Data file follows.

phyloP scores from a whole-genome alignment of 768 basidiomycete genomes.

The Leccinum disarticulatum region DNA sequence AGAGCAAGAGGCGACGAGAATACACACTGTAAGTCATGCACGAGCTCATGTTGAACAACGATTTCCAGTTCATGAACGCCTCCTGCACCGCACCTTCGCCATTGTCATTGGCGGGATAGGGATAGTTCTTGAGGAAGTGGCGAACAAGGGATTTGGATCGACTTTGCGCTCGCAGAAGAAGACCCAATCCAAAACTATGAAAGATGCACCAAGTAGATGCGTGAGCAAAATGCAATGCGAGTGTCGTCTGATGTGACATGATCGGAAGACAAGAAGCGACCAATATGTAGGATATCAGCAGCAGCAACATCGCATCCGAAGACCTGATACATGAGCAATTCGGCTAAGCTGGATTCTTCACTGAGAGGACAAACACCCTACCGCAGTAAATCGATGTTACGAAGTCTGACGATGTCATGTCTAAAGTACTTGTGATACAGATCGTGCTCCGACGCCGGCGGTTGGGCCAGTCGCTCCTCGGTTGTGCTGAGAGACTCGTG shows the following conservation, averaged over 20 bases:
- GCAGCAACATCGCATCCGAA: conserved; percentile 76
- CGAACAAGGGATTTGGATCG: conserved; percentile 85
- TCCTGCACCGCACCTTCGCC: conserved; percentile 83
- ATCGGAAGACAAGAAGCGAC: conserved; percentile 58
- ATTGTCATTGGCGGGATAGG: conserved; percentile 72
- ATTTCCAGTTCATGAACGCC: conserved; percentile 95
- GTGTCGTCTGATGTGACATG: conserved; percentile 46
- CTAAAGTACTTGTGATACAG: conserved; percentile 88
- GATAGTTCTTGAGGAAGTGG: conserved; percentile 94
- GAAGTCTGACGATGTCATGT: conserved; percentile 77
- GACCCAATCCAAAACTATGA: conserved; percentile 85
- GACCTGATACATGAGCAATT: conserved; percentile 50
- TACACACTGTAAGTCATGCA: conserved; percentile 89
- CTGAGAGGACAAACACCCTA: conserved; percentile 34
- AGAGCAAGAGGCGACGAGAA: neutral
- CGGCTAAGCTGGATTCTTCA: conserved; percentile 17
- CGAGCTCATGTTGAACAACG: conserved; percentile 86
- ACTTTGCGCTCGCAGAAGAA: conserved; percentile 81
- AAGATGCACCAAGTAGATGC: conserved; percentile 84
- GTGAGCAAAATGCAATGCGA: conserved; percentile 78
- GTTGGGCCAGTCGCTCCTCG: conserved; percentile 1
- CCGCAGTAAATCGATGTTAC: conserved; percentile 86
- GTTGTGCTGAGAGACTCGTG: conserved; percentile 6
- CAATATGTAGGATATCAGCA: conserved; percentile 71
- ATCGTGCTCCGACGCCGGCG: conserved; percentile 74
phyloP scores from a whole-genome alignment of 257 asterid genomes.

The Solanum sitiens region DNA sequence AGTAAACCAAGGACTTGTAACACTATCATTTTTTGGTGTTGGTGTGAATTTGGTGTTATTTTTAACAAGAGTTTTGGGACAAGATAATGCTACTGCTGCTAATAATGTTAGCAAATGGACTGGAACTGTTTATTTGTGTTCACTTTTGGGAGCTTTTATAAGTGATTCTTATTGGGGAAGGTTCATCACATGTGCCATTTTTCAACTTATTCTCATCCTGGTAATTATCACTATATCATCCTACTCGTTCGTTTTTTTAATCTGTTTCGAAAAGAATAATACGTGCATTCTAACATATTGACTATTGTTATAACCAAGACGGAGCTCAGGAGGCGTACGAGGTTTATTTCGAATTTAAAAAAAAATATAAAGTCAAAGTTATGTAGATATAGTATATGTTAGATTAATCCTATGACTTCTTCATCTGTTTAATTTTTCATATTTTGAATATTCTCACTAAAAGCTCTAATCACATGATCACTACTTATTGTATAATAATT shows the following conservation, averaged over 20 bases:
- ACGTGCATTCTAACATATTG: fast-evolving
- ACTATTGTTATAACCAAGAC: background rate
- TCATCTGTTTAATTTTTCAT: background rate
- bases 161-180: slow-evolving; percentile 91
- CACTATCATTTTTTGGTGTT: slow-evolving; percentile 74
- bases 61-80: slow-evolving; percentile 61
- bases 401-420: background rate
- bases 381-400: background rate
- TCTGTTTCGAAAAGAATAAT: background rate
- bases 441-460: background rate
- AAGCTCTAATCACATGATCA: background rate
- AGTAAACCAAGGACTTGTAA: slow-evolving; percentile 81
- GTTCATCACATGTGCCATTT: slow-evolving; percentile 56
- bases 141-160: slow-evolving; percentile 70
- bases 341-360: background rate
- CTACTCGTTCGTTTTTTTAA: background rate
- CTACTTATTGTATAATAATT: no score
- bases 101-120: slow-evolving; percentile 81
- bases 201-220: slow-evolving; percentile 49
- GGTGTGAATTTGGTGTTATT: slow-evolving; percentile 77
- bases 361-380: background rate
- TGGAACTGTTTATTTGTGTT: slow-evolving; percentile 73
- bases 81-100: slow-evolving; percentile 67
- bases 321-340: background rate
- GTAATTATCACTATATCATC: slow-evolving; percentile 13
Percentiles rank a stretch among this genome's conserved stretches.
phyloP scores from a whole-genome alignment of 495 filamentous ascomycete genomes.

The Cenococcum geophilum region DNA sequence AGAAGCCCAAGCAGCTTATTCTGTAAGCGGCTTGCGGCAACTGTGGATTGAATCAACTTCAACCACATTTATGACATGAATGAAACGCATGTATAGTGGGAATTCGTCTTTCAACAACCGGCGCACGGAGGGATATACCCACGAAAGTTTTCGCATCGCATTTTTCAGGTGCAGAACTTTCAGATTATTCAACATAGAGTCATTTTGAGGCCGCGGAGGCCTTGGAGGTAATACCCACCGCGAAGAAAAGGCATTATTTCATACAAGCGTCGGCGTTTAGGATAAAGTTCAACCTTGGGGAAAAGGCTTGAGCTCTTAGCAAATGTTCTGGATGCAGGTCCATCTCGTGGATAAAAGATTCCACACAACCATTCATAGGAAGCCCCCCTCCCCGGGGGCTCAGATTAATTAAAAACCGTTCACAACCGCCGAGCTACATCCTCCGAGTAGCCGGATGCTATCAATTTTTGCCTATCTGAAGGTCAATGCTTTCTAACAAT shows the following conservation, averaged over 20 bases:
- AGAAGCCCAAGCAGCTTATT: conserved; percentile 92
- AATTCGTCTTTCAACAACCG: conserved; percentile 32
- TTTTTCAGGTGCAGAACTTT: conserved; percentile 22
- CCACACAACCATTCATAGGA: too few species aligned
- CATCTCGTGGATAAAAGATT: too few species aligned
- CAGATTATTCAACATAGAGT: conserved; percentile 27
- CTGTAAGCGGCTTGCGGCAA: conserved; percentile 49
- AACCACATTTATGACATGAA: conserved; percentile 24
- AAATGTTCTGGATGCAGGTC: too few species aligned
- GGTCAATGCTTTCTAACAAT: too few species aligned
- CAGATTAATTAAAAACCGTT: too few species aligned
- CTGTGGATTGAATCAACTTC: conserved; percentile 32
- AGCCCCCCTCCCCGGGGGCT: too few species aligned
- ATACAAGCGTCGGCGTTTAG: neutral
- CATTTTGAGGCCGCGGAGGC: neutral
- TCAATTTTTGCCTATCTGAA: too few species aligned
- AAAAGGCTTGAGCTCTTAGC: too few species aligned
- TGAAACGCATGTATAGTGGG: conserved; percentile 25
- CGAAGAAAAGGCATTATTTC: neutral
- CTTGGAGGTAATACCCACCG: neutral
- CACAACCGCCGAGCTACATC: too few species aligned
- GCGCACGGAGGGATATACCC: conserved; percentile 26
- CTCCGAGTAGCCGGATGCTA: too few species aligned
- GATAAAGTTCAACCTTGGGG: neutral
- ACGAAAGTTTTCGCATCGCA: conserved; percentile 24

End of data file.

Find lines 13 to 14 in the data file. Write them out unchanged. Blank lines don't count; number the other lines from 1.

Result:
- GACCCAATCCAAAACTATGA: conserved; percentile 85
- GACCTGATACATGAGCAATT: conserved; percentile 50